Argument A. Meat can't think. My brain is meat. Therefore, what thinks in me when I think is not my brain.
A in Reverse: What thinks in me when I think is my brain. My brain is meat. Therefore, meat can think.
The proponent of A needn't deny that we are meatheads. Of course we are. We are literally meat (and bone) all the way through. His point is that the res cogitans cannot be a hunk of meat.
Both arguments are valid, but only one is sound. The decision comes down to the initial premises of the two arguments. Is there a rational way of deciding between these premises?
A materialist might argue as follows. Although we cannot at present understand how a hunk of meat could feel and think, what is actual is possible regardless of our ability or inability to explain how it is possible. The powers of certain configurations of matter could remain hidden for a long time from our best science, or even remain hidden forever. What else would be doing the thinking and feeling in us if not our brains? What else could the mind be but the functioning brain? The fact that we cannot understand how the brain could be a semantic engine is not a conclusive reason for thinking that it is not a semantic engine.
It is worth noting that the reverent gushing of the neuro-scientistic types over the incredible complexity of the brain does absolutely nothing to reduce the unintelligibility of the notion that it is brains or parts of brains that are the subjects of intentional and qualitative mental states. For it is unintelligible how ramping up complexity can trigger a metabasis eis allo genos. Are you telling me that meat that means is just meat that is more complex than ordinary meat? You might as well say that the leap from unmeaning meat to meaning meat is a miracle. Some speak of 'emergence.' But that word merely papers over the difficulty, labelling the problem without solving it. You may as well say, as in the cartoon, "And then a miracle occurs." But then it's Game Over for the materialist.
Our materialist would do better to insist that unintelligibility to us does not entail impossibility. Our inability to explain how X is possible does not entail that X is not possible.
My response would be that while unintelligibility does not entail impossibility, it is excellent evidence of it. If you tell me that a certain configuration of neurons is intrinsically object-directed, directed to an object that may or may not exist without prejudice to the object-directedness, then you are saying something unintelligible. It is as if you said that.5 volts intrinsically represents 1 and .7 volts intrinsically represents 0. That's nonsense. Or it as if you said that a pile of rocks intrinsically indicates the direction of the trial. (See The Philosophizing Hiker: The Derivative Intentionality of Trail Markers.)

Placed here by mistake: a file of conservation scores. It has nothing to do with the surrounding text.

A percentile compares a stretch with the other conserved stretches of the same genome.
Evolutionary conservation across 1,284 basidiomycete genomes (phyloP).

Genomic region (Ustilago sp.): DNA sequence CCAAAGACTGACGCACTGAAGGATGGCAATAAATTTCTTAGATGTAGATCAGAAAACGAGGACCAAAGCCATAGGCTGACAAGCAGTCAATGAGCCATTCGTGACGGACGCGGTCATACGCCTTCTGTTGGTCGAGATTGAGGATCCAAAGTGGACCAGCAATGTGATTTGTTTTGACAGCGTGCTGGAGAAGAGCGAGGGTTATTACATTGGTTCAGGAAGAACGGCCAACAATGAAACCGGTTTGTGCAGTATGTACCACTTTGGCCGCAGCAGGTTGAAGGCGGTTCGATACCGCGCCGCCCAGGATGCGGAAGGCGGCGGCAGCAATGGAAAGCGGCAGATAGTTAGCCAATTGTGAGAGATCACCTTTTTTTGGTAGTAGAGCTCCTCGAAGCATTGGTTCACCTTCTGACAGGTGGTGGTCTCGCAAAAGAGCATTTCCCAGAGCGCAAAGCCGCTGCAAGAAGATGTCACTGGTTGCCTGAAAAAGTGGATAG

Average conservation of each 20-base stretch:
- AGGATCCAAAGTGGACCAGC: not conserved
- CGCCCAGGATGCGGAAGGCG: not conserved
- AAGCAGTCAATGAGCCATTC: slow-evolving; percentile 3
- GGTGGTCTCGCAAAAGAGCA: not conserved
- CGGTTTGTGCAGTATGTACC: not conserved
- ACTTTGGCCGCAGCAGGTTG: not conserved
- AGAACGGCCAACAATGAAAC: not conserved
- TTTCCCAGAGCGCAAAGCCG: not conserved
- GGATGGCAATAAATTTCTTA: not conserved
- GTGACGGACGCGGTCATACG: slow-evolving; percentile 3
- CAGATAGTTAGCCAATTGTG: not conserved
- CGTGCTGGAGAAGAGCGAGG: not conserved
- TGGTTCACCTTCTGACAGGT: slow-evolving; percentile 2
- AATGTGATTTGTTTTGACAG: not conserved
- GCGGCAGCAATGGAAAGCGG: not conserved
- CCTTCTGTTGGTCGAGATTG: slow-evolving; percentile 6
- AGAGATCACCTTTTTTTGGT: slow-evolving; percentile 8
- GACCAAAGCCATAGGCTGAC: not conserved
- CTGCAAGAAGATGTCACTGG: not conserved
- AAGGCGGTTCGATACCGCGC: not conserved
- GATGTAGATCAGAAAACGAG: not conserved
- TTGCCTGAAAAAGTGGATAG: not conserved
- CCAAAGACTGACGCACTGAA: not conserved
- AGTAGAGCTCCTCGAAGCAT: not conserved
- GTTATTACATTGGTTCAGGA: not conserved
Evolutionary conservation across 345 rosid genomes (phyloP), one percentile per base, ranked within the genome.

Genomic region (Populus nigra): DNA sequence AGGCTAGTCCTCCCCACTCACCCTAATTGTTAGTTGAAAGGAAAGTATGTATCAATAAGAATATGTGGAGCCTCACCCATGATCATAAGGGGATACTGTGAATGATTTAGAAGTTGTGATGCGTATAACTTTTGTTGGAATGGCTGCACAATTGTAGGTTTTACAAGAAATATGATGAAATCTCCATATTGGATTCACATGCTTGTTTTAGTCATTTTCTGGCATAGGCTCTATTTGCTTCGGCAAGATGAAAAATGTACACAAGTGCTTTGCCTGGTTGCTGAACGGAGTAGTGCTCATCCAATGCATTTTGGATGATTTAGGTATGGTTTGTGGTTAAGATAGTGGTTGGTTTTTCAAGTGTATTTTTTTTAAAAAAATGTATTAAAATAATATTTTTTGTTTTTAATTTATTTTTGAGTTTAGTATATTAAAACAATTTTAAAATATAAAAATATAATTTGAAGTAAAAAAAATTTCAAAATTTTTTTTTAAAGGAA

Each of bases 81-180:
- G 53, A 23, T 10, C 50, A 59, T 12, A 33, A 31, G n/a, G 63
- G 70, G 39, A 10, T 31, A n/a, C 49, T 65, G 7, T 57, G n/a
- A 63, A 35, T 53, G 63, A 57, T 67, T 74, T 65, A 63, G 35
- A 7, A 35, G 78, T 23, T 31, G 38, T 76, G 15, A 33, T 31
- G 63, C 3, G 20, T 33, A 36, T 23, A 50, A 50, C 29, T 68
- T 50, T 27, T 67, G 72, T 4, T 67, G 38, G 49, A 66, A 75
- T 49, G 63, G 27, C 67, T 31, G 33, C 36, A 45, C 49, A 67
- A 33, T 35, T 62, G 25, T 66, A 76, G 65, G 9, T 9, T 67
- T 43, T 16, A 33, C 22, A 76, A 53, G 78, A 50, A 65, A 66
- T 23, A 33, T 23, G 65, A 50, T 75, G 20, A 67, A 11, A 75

No rock pile has intrinsic meaning or intrinsic representational power. And the same goes for any material item or configuration of material items no matter how complex. No such system has intrinsic meaning; any meaning it has is derived. The meaning is derived either from an intelligent being who ascribes meaning to the material system, or from an intelligent being whose purposes are embodied in the material system, or both.
Thus I am rejecting the view that meaning could inhere in material systems apart from relations to minds that are intrinsically intentional, minds who are original Sinn-ers, if you will, original mean-ers. We are all of us Sinn-ers, every man Jack of us, original Sinn-ers, but our Sinn-ing is not mortal or venial but vital. Intrinsic, underived intentionality is our very lifeblood as spiritual beings.
So if the materialist says that the brain means, intends, represents, thinks, etc., then I say that makes no sense given what we understand the brain to be. The brain is a material system and the physical, chemical, electrical, and biological properties it and its parts have cannot be meaningfully predicated of mental states. One cannot speak intelligibly of a voltage drop across a mental state any more than can one speak intelligibly of the intentionality of synapses or of their point of view or of what it is like to be one.
Of course, the materialist can pin his hope on a future science that understands the brain in different terms, terms that could be sensibly attached to mental phenomena. But this is nothing more than an empty gesturing towards a 'possibility' that cannot be described except in the vaguest terms. It is nothing but faith, hope, and hand-waving.
There is also the dogmatism of the materialist who insists that the subject of thinking must be the functioning brain. How does he know that? He doesn't. He believes it strongly is all.
So I give the palm to Argument A: Meat can't think. My brain is meat. Therefore, what thinks in me when I think is not my brain.
I do not absolutely foreclose on the abstract possibility that there be thinking meat. For I grant that unintelligibility to us is not invincible proof of impossibility. But when I compare that vaguely described abstract possibility with the present certainty that matter as we know it cannot think due to the very unintelligibility of the idea, then the present certainty wins over the abstract possibility and over the faith and hope of the materialist.